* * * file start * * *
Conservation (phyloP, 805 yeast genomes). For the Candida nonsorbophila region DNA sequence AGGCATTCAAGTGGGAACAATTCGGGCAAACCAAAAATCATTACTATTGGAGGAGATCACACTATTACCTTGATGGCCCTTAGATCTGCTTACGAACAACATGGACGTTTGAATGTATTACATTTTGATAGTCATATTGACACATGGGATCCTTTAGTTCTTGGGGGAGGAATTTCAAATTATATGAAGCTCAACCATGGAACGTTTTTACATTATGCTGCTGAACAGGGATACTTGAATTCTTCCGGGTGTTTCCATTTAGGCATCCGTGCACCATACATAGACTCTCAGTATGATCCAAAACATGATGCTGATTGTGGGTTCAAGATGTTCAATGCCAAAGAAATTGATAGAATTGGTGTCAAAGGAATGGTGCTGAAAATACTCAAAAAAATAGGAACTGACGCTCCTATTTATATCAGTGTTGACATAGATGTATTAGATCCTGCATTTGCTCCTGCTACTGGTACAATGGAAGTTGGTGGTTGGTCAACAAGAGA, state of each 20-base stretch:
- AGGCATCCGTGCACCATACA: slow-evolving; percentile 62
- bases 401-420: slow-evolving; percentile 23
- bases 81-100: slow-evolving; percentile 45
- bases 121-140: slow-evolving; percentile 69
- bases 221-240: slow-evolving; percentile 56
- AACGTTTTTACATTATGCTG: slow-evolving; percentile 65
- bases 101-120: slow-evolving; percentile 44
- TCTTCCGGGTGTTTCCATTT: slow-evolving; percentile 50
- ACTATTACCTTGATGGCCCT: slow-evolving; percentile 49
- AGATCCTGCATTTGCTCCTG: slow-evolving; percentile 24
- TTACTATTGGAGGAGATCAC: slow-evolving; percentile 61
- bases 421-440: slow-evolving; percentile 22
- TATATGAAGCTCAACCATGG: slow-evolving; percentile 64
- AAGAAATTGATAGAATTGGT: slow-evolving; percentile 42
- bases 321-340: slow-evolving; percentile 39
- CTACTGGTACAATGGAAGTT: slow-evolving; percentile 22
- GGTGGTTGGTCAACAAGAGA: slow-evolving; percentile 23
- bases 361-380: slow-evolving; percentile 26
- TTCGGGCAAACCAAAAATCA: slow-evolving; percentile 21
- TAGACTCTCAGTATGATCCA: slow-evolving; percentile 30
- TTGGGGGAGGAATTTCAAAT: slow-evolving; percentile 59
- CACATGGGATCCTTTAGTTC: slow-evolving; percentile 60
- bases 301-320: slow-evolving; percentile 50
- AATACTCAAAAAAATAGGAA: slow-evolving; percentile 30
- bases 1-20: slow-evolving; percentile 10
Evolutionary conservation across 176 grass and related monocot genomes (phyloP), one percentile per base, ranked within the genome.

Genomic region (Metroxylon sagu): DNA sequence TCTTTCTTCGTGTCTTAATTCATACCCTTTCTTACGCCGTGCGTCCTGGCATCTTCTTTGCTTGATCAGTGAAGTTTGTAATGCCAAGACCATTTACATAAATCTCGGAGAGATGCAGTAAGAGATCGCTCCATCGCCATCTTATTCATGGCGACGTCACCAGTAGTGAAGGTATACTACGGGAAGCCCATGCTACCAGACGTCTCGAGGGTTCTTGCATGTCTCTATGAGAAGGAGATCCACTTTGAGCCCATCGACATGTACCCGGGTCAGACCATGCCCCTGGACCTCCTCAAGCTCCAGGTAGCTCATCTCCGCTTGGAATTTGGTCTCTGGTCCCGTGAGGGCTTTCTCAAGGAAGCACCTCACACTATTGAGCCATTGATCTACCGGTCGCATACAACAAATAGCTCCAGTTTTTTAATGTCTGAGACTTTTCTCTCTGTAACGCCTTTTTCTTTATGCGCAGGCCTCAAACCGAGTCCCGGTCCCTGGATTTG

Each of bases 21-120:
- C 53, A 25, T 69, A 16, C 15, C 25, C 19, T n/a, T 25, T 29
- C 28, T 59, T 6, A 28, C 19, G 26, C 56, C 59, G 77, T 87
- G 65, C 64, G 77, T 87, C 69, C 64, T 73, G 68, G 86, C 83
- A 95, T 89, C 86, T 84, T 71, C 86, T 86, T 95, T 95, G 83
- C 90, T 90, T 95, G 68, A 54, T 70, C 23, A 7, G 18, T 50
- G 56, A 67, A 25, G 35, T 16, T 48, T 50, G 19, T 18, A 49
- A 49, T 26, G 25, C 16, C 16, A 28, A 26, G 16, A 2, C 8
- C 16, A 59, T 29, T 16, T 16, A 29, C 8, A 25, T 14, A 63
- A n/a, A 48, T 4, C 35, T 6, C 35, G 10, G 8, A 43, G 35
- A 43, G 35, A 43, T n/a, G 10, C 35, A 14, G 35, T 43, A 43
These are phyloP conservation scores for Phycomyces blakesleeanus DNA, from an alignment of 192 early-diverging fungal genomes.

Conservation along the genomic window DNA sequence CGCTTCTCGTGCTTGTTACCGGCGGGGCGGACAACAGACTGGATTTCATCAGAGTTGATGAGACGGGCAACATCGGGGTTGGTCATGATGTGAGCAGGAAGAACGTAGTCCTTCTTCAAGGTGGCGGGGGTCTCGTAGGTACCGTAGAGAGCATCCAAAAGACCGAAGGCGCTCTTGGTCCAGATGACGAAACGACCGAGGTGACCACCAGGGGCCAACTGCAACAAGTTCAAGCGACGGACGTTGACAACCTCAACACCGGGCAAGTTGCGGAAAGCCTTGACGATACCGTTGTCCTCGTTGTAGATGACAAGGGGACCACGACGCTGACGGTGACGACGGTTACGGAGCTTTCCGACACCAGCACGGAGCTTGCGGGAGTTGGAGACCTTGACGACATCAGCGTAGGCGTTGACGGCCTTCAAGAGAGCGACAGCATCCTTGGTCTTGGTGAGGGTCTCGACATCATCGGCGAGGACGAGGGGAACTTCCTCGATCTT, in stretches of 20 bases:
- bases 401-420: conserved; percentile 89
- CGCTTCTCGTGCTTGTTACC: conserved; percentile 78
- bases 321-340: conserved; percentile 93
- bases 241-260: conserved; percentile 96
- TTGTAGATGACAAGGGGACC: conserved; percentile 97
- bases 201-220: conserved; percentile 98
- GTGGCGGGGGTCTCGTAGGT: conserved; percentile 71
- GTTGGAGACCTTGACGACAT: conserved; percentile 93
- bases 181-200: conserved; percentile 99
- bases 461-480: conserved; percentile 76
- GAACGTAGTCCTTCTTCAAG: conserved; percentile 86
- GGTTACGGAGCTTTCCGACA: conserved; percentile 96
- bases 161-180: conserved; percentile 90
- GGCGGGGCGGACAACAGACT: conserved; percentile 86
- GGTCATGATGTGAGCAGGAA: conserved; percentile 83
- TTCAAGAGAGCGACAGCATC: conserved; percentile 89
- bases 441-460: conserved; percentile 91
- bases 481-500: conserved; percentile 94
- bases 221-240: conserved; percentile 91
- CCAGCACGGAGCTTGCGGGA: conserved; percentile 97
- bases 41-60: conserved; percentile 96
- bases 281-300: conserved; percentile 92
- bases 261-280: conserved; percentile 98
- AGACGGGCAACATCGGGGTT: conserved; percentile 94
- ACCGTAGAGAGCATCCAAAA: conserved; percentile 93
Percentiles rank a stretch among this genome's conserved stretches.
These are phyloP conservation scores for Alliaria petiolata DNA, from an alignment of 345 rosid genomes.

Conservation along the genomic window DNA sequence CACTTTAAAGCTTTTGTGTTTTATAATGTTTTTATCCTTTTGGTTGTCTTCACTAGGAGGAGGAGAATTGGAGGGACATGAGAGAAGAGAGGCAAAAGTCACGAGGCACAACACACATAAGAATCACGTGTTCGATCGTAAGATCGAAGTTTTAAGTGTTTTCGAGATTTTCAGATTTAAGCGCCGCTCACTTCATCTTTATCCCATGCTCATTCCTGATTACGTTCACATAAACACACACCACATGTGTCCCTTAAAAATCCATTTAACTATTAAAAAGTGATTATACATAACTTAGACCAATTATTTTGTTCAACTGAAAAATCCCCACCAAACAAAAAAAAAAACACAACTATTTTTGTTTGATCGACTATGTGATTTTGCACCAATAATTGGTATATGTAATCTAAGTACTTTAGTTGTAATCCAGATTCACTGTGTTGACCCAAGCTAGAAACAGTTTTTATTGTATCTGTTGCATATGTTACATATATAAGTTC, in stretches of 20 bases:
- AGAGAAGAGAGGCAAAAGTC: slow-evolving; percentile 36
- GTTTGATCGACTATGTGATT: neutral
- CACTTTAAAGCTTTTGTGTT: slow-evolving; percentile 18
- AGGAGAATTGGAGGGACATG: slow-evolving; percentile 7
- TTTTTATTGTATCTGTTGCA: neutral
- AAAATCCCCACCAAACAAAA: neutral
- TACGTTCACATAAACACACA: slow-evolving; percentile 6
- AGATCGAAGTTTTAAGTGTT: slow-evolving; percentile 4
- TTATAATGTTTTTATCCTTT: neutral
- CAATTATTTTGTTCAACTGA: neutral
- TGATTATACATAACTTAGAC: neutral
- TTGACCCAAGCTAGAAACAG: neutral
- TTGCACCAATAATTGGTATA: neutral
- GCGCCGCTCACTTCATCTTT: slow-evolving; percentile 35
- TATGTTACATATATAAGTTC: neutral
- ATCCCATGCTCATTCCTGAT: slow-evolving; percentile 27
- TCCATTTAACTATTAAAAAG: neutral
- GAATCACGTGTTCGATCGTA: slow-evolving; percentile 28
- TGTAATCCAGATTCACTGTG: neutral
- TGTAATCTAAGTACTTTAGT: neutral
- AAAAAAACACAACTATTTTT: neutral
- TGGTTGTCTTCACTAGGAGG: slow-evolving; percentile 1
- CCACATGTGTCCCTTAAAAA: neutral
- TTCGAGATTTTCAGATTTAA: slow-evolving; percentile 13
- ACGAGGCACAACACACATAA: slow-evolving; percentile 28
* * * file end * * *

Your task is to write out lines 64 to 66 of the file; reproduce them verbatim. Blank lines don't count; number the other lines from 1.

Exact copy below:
- bases 261-280: conserved; percentile 98
- AGACGGGCAACATCGGGGTT: conserved; percentile 94
- ACCGTAGAGAGCATCCAAAA: conserved; percentile 93